Fagus sylvatica 'Tricolor'

Common Name: European beech 
Type: Tree
Family: Fagaceae
Zone: 4 to 7
Height: 20.00 to 30.00 feet
Spread: 10.00 to 20.00 feet
Bloom Time: April to May
Bloom Description: Yellowish-green
Sun: Part shade
Water: Medium
Maintenance: Low
Flower: Insignificant
Leaf: Colorful, Good Fall
Tolerate: Deer


Best grown in deep, rich, moist but well-drained soils in full sun to part shade. Intolerant of wet, poorly drained soils. Difficult to transplant and does not always grow well in urban settings. Reportedly tolerates a wider range of soils than American beech.

Variegated foliage may scorch in hot afternoon sun in the St. Louis area where sun dappled conditions with some afternoon shade may be best.

Noteworthy Characteristics

Fagus sylvatica, commonly called European beech, is a large deciduous tree typically growing to 50-60’ (less frequently to 100’) tall with a dense, upright-oval to rounded-spreading crown. It is native to woodlands in central and southern Europe. European colonists brought this tree to America in the mid-1700s and it has been a popular ornamental shade tree since that time. European beech is primarily distinguished from the similar American beech (Fagus grandifolia) by (a) smaller size, (b) darker gray bark, and (c) shorter leaves that have wavy mostly untoothed margins. It is a low-branched tree, with its trunk ranging from 2-3’ (less frequently 4’) in diameter. Trunks have distinctive bark that is thin, smooth and gray. Ovate to elliptic, lustrous dark green leaves (to 4” long) have wavy mostly toothless margins and prominent parallel veins. Foliage turns golden bronze in fall. Monoecious yellowish green flowers bloom in April-May, the male flowers in drooping, long-stemmed, globular clusters and the female flowers in short spikes. Female flowers give way to triangular nuts enclosed by spiny bracts. Beechnuts ripen in fall and are edible. Many cultivars are available in commerce in a variety of different forms, leaf shapes and leaf colors.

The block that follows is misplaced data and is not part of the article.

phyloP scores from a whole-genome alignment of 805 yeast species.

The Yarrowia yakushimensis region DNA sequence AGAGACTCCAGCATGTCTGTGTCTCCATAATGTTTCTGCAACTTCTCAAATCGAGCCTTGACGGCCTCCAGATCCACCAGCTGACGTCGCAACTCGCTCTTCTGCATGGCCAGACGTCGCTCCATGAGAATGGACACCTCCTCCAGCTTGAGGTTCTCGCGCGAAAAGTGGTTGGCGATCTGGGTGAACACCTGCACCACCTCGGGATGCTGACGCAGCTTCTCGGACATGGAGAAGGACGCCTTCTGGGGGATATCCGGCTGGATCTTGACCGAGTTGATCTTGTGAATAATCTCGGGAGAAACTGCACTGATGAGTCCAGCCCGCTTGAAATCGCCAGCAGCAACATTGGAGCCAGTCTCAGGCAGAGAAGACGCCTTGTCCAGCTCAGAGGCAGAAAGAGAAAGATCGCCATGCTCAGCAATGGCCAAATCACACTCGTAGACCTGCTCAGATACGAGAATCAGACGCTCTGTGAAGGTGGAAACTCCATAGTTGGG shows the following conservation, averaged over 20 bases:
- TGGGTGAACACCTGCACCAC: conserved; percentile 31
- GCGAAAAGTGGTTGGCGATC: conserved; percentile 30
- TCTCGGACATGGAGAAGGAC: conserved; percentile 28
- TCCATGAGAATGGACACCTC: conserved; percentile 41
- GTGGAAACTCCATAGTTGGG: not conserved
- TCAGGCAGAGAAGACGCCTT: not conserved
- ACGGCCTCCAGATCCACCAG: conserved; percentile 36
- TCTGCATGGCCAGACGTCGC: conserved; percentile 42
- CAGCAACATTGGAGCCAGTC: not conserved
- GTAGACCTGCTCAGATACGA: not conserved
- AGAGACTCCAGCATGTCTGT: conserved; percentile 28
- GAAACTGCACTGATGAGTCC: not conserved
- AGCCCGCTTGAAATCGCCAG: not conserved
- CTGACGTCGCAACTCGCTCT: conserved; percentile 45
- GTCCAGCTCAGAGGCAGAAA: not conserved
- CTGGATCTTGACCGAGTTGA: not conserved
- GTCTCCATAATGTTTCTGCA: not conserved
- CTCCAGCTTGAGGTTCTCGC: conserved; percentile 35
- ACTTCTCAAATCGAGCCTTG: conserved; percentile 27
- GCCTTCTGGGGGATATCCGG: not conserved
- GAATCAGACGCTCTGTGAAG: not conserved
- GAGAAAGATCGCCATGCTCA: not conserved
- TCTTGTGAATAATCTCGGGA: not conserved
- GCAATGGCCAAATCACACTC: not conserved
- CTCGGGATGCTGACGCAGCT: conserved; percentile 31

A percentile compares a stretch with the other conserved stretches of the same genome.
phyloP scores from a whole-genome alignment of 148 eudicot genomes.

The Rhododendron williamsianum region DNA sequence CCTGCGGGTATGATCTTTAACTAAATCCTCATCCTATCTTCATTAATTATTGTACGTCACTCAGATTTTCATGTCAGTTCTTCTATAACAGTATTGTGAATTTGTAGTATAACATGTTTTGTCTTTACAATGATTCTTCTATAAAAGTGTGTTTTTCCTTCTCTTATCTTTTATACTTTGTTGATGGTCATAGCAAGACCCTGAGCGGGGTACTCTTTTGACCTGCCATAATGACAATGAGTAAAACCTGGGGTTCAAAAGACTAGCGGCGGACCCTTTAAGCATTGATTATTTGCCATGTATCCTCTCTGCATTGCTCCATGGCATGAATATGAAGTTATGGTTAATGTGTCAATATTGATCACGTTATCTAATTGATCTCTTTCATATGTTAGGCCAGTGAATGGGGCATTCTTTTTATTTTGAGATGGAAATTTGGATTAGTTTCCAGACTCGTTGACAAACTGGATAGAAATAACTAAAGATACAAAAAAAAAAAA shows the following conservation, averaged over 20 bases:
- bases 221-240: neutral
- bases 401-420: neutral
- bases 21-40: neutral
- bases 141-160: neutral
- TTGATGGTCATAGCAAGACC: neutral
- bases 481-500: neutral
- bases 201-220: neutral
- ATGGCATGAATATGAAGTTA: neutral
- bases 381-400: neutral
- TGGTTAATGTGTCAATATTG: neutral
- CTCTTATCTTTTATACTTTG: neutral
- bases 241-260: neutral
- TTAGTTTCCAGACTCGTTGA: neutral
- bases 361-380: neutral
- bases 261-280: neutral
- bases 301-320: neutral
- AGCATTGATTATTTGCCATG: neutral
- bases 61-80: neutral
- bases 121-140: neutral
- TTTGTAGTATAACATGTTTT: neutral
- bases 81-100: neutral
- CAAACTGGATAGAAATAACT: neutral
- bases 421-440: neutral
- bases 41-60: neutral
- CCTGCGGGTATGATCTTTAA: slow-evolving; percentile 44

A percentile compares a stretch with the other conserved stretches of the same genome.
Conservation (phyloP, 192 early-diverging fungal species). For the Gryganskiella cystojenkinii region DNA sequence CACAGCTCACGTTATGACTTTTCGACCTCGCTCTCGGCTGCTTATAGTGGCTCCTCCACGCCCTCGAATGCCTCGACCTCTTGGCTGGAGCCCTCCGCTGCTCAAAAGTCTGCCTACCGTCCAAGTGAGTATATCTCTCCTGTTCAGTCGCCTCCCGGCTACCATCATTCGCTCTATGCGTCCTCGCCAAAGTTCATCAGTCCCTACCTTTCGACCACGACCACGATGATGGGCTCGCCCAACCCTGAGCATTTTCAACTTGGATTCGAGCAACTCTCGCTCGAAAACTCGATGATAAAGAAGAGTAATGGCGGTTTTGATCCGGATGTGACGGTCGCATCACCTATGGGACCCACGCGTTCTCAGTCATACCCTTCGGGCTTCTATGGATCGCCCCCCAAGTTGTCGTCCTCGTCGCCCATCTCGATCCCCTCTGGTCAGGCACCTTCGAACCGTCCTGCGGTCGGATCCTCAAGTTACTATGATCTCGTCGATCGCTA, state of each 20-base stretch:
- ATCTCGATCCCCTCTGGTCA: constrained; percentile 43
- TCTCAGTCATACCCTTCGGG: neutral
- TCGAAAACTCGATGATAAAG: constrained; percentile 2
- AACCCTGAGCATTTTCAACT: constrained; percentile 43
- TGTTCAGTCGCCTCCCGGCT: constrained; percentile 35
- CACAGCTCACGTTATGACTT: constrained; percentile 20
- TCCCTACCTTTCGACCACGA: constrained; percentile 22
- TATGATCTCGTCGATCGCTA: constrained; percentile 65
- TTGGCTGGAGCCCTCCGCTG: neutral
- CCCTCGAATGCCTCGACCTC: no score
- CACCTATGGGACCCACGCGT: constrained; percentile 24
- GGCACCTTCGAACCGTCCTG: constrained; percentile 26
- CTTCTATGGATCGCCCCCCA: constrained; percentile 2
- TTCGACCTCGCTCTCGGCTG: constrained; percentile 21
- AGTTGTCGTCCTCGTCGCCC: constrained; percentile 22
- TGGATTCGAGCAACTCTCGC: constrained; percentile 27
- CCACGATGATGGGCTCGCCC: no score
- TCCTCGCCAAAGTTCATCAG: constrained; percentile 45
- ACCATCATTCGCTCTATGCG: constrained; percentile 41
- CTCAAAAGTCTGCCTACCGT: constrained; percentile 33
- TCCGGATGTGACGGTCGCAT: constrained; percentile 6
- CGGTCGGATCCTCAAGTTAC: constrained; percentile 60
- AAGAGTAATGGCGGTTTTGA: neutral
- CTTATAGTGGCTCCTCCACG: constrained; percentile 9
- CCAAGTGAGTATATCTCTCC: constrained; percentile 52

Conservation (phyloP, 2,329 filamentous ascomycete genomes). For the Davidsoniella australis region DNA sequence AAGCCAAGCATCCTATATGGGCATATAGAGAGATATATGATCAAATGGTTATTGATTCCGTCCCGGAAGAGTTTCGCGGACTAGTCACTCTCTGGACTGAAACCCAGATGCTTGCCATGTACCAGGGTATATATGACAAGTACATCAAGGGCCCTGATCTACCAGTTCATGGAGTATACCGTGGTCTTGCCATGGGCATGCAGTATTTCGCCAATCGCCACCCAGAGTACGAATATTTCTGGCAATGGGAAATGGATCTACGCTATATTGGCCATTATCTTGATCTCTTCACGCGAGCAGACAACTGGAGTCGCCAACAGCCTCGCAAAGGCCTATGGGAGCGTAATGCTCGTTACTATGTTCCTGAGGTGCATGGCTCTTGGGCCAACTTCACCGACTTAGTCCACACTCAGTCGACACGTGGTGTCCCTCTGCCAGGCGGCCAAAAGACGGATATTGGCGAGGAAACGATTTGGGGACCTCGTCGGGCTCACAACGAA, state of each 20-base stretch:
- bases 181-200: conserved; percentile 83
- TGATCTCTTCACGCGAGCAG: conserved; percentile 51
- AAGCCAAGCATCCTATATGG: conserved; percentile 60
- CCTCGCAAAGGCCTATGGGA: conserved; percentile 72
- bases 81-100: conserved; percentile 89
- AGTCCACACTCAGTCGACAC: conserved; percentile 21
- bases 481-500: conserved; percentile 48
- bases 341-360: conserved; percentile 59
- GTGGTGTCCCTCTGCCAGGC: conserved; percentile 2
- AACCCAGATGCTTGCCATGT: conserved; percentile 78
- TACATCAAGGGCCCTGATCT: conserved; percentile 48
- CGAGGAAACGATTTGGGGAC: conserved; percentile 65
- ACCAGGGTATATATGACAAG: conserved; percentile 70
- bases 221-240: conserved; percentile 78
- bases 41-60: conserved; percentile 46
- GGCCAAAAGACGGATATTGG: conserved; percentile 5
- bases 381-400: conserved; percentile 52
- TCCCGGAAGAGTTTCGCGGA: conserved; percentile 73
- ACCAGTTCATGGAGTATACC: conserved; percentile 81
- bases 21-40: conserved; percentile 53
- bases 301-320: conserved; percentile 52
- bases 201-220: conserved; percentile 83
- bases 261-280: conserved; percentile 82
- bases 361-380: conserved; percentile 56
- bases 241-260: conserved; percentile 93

Genus name comes from the Latin name.

Specific epithet means growing in woods or forest-loving.

Several different cultivars with attractive foliage variegation are currently being sold in the U.S. under the common name of tricolor beech, including ‘Purpurea Tricolor’, ‘Roseo-marginata’ and ‘Tricolor’. Differences between these cultivars are somewhat confusing. ‘Tricolor’ reportedly originated in France in 1873. As originally described, it featured nearly white leaves spotted green with a pink margin. ‘Tricolor’ is now considered to be quite rare and may no longer be circulating in commerce. Plants sold as ‘Tricolor’ may in some cases be ‘Purpurea Tricolor’. Royal Horticultural Society Plant Finder lists ‘Tricolor’ misapplied, see F. sylvatica ‘Purpurea Tricolor’ in addition to ‘Tricolor’. Moreover, RHS currently takes the position that ‘Roseo-marginata’ (often described as the purple form of ‘Tricolor’) is in fact a synonym of ‘Purpurea Tricolor’. The bottom line is that tricolor beeches in general, regardless of assigned cultivar name, provide often stunning variegated foliage (purple/pink, green and white), particularly in spring. They are understory trees that typically grows to 30’ tall and from a distance usually project a rose foliage color in spring although the actual variegation is a bit more complicated. Leaves (to 4” long) have prominent parallel veins. Monoecious yellowish green flowers bloom in April-May but are not showy.


No serious insect or disease problems. Beech scale is an occasional problem. Watch for aphids, Japanese beetles and caterpillars. Distressed trees may be attacked by borers. Beech bark disease, canker and powdery mildew may occur.

Foliage may scorch in full sun.


Pink/purple-leaved specimen or accent for areas around the home.